Facing 1/6th ‘C’ Company was a feature called Sur le Mont, the first of major the ridges. Additionally, another ridge of high ground lay between Point 232 and Sur le Mont with the features of La Rocque and La Merit Lavria to the right and left respectively. These latter two objectives would have to be secured quickly.

‘B’ Company were tasked to take the objective of La Rocque whilst it was the job of ‘D’ Company to capture La Merit Lavria. Critically, no tank support was available for the attacks which were to go in at 1400 hours.

The ‘B’ Company assault was pressed home successfully and although they were shelled, few casualties resulted. ‘D’ Company had a harder time of it and the fact that most of their advance was made under the eyes of the Germans meant that the defensive mortar fire was deadly accurate. Upon approaching the objective of La Merit Lavria the Company separated, with two platoons moving to the right and the other platoon along with Battalion H.Q. moving to the left. The fighting was heavy and news coming back out of the line was sparse, other than messages received to say that the men were under heavy long range machine gun fire. ‘A’ Company under the command of Major Geoffrey Ball were requested to come to the assistance of ‘D’ Company but they were unable to do so, reporting back that they were ‘too tied up’. Artillery and tank support was called upon.

At 1700 hours a message came through from ‘D’ Company’s commander to state that one company and Battalion H.Q. had reached the objective and that the other two platoons were attempting to link up with H.Q. ‘A’ Company were ordered to attack the position at 2100 hours. At the point where the two parties of ‘D’ Company met up a shell exploded wounding two officers. Consequently, the command of ‘D’ Company was taken up by C.S.M. Balding.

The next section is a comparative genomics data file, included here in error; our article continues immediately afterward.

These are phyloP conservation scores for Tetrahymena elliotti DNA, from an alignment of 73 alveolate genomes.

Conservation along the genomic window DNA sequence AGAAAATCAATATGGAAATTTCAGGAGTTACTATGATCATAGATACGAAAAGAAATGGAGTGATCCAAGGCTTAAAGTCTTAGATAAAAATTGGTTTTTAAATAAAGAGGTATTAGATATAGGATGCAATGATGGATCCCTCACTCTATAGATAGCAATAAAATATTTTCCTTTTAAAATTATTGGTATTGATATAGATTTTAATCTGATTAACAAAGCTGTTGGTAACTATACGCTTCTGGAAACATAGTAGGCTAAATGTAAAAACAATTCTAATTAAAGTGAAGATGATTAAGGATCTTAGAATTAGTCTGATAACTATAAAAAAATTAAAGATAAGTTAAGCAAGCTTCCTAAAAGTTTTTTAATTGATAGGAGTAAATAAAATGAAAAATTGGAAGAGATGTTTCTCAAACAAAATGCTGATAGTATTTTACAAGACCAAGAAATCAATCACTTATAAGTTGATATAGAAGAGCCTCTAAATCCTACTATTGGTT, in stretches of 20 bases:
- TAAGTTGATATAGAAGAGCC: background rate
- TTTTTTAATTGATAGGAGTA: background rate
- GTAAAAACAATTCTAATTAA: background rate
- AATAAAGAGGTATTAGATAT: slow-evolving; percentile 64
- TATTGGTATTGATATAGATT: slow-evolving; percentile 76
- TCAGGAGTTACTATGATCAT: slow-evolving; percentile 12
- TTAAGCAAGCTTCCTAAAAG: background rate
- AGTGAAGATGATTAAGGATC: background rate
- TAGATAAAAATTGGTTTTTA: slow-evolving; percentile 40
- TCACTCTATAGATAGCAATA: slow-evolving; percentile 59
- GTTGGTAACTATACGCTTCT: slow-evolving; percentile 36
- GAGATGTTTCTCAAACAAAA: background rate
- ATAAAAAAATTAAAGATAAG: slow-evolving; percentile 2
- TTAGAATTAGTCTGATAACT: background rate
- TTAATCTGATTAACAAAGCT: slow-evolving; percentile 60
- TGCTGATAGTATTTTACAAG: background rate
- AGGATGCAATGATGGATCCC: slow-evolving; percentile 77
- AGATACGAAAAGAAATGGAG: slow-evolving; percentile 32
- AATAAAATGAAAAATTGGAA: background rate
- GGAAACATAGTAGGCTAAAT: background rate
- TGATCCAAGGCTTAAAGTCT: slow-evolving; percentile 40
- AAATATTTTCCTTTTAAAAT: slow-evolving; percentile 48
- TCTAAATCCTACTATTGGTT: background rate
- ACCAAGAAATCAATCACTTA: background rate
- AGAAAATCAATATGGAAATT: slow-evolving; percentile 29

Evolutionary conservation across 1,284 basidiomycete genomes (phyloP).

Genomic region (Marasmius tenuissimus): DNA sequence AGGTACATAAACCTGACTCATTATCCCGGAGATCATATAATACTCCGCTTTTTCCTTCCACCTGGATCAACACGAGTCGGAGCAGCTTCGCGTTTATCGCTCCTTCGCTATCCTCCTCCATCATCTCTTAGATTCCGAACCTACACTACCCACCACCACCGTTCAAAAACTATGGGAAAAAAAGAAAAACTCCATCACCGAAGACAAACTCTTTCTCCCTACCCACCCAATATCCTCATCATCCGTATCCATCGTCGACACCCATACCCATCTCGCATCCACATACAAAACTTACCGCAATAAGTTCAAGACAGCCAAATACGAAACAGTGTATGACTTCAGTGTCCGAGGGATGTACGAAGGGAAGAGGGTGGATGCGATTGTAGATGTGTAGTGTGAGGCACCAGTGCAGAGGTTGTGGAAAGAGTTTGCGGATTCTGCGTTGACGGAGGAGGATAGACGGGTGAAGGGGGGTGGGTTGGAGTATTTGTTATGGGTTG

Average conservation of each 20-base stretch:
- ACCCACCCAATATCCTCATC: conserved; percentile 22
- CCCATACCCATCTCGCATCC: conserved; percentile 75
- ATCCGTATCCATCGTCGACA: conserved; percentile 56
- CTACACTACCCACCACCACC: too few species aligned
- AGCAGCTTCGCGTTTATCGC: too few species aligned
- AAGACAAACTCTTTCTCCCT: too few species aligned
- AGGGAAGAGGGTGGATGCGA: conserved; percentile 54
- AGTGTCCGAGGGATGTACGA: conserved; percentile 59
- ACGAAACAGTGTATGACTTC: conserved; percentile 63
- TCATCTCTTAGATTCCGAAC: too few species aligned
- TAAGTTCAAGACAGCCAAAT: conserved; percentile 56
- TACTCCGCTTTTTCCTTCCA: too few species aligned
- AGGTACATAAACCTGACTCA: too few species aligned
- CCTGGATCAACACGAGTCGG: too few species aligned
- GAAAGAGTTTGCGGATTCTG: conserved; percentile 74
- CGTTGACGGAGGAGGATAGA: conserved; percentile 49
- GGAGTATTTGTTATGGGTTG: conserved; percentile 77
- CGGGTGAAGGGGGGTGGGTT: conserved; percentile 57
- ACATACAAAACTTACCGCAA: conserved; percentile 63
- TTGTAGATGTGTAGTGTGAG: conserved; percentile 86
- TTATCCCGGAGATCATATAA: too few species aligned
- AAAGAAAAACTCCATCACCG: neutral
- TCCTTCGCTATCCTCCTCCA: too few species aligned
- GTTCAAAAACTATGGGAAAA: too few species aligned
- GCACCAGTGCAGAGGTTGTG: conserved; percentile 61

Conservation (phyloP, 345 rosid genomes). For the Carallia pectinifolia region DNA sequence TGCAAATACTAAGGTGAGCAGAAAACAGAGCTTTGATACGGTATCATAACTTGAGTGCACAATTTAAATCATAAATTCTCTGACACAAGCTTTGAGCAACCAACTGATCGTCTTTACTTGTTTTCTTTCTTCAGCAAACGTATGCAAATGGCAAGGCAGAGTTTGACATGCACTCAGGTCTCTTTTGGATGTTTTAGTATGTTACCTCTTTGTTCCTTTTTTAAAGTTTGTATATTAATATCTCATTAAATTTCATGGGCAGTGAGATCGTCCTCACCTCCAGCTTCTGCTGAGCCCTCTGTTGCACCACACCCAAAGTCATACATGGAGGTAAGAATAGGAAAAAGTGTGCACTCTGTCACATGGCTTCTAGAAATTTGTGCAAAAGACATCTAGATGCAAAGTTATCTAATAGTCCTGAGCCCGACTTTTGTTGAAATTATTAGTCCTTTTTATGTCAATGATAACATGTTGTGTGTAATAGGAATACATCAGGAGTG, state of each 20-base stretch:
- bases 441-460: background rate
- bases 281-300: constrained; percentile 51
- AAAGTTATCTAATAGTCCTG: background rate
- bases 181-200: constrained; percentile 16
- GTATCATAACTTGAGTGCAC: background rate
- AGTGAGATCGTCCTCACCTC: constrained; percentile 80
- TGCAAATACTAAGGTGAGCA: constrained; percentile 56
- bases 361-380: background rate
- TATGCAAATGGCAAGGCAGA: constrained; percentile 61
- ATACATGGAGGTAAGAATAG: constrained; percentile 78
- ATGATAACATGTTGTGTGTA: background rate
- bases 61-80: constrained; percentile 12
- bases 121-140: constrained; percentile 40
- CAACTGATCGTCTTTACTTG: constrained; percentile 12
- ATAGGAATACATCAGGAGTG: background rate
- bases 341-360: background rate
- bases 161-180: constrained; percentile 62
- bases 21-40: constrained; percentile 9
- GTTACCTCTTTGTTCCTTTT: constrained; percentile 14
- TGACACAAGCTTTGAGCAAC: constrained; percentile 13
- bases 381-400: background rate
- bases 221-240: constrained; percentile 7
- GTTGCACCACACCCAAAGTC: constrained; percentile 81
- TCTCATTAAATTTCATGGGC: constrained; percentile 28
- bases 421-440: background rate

The 9 pm assault by ‘A’ Company was successful and all units were able to dig in, assisted in doing so by the failing daylight. The Battalion was now holding ground facing, but under, Sur le Mont. The Germans knew the Battalion position and laid down heavy fire. In response, British guns returned fire threefold.

The next challenge for the Battalion was to take Sur le Mont itself. If successful this would leave one further ridge remaining before 177 Brigade would control the last high ground over the River Orne. To achieve this objective, ‘A’ Company were to attack a hamlet called Sous le Mont to the left whilst ‘B’ Company were to take the settlement of La Vaucelle on the right. Both companies were successful in achieving their objectives and the German units were in retreat. At this point, a patrol lead by one Lance Corporal Walker captured ten Germans, one of whom cooperated and directed the British Artillery guns on to the remaining German positions and this action was enough to persuade the enemy to withdraw. Thus the objective of Sous le Mont was delivered into Allied hands for a minimum of casualties.

In order to consolidate the Battalion gains, ‘C’ Company under the command of Lieutenant Ellison lead an assault, with tank support, on a position over the ridge called La Paugeais. The attack was successful and brought the 1/6th to within one mile of the river bank. In the wake of the attack, the Germans retreated further towards the St Benin ridge in full sight of the British thus making themselves an easy target.


Sur le Mont was taken. The Battalion now controlled the east to west orientated road that ran over the Orne, through Thury Harcourt across to Falaise. However, the prize of the final ridge over the river, St Benin, was still occupied by both British and German troops.